Rogue landlords and agents proliferate partly because there arent enough enforcement officers in local authorities to take effective actin but also because the various laws are dissipated all over the place, the bureaucratic procedure for enforcing those laws are tortuous and unhelpful and there are too many loopholes that the criminals exploit

  5. Fair Decision.

    “Whilst rent to rent is not illegal in itself, there is a rogue business model..”

    Then go after the Rogues.

    Not the Rakusen’s.

    • Giles Peaker

      When they hide behind shell ‘intermediate’ companies as supposed rent to rent landlords, how? Genuine question – how?

  6. Little Millie

    And once we’ve re-written the OED, then we can really get stuck in and sort things out.

    • Giles Peaker

      Well yes, the rent to rent company is skint. Quelle surprise.

  7. Fair Decision.

    At the time of RRO application?

    • Giles Peaker

      Well yes, obviously if you look at the accounts.

  8. Fair Decision.

    Your blog, your train set, your last word.

    • Giles Peaker

      You’ve used three different fake email addresses for your last three comments (all from the same IP address). And this last comment makes no sense whatsoever, after you had replied to me and before I had replied to you. But there we are, people are strange.

  9. Fair Decision.

    No spam emails.

    • Giles Peaker

      Oh FFS, your email isn’t public, and if you seriously think that we are going to spam you or sell on your details you haven’t spent any time on this site or reading our T&Cs.

      • Giles Peaker

        We don’t do advertising. We don’t pass any data on to anyone else unless there is a court order. We don’t charge. We don’t make any income from the site at all. It costs us. So you can stop being a pillock.

  10. Ian Narbeth

    The problem for honest landlords, as you and I discussed last year, is that even the landlord who forbids subletting/creating an HMO is in the firing line. The line of least resistance for Councils is to pursue the freeholder/person with the deepest pockets. Why should they bother to pursue a shell company or a director (possibly fictitious as Companies House conduct zero due diligence) when there is a hapless landlord with an asset?

    I wrote: “.. if you are right that leads to the conclusion that even if a lease forbids subletting, the superior landlord is liable to an RRO because he has committed an offence. No mens rea, no actus reus is required. The superior landlord would be guilty if his tenant, in breach of the lease, creates an HMO which is not licensed. A defence under s72(5) may be difficult because the landlord has to have a “reasonable excuse” for having control of the unlicensed house but if “having control” simply means being in receipt of the rack rent what is the reasonable excuse for being in receipt of the rent? ”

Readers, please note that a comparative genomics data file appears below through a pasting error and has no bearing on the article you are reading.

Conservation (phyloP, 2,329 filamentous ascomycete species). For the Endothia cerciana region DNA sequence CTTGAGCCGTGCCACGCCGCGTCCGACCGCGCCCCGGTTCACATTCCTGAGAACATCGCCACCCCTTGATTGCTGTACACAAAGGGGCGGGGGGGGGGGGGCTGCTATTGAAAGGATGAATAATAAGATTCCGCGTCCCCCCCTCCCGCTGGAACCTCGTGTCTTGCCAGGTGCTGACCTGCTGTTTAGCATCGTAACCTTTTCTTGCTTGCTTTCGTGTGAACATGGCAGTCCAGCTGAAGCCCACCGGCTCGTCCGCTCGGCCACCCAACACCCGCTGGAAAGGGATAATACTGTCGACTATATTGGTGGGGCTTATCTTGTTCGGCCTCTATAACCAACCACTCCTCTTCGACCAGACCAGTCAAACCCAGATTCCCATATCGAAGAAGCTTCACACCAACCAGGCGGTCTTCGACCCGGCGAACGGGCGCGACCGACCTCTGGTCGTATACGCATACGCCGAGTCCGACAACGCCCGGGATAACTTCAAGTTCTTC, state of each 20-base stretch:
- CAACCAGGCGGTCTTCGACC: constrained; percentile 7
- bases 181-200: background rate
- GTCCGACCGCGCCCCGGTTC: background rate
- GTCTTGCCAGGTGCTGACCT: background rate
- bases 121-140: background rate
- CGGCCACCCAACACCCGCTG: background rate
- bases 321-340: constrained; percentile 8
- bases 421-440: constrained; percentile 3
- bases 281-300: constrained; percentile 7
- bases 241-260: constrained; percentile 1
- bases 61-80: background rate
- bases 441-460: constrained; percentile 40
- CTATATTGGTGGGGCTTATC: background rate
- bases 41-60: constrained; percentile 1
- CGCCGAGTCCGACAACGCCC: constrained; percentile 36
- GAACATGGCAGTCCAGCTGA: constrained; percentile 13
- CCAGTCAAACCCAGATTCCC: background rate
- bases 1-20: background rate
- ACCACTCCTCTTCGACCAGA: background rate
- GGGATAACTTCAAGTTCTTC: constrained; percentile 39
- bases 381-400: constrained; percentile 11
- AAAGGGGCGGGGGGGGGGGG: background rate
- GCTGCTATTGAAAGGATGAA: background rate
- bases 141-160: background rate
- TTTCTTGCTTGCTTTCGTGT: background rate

and you replied: “Yes, that is the case, I think, at least for a s.72(1) offence. There may be a defence of reasonable excuse, of course. ‘I expressly didn’t permit this and didn’t know about it’ might well – if evidenced – succeed”

    “May be a defence” is not great news for the landlord in the circumstances described.

    You comment above: “And that was what happened in Rakusen v Jepson – a failure to licence case, where the superior landlord was also found to be ‘in control’ because receiving a rack rent from the intermediate ‘rent to rent’ set up.” The finding of being in control is a slam dunk, unless the superior landlord received no rent because he will always receive rent from the intermediate landlord.

    Thankfully this case provides a fairer result and may reduce the claims against innocent landlords.

    I agree that action needs to be taken to clamp down on “dodgy rent to rent/intermediate landlords” but the answer is not to persecute innocent landlords whose tenants act illegally and contrary to covenants in the lease. It would also help if landlords were not faced with the tangle of barbed wire and treacle to get through (complex pettifogging regulations and draconian penalties and being thrown out of court for trivial mistakes) to evict their misbehaving tenants but I cannot see Parliament doing anything on that front.

    Disclosure – a few years ago I was falsely accused by a Council of running an unlicensed HMO. I had to spend hours of time to defend myself in what have been the end of my business, all because some Town Hall functionary found it easier to make false statements than to investigate properly. I complained to the Ombudsman but the ex-Council employee could see nothing wrong with Councils making false accusations.

  11. John

    The central issue here is naive landlords with unauthorised sublets vs criminal landlords fully complicit in a smoke-and-mirrors arrangement designed to side-step the law and deny tenants their rights, including compensation for harassment and illegal eviction.

    Is it not reasonable to argue that there should be a change in the law such that the responsibility for the activity giving rise to the RRO claim can be assigned to the individual(s) responsible for the activity rather than to the corporate entity that they own or work for?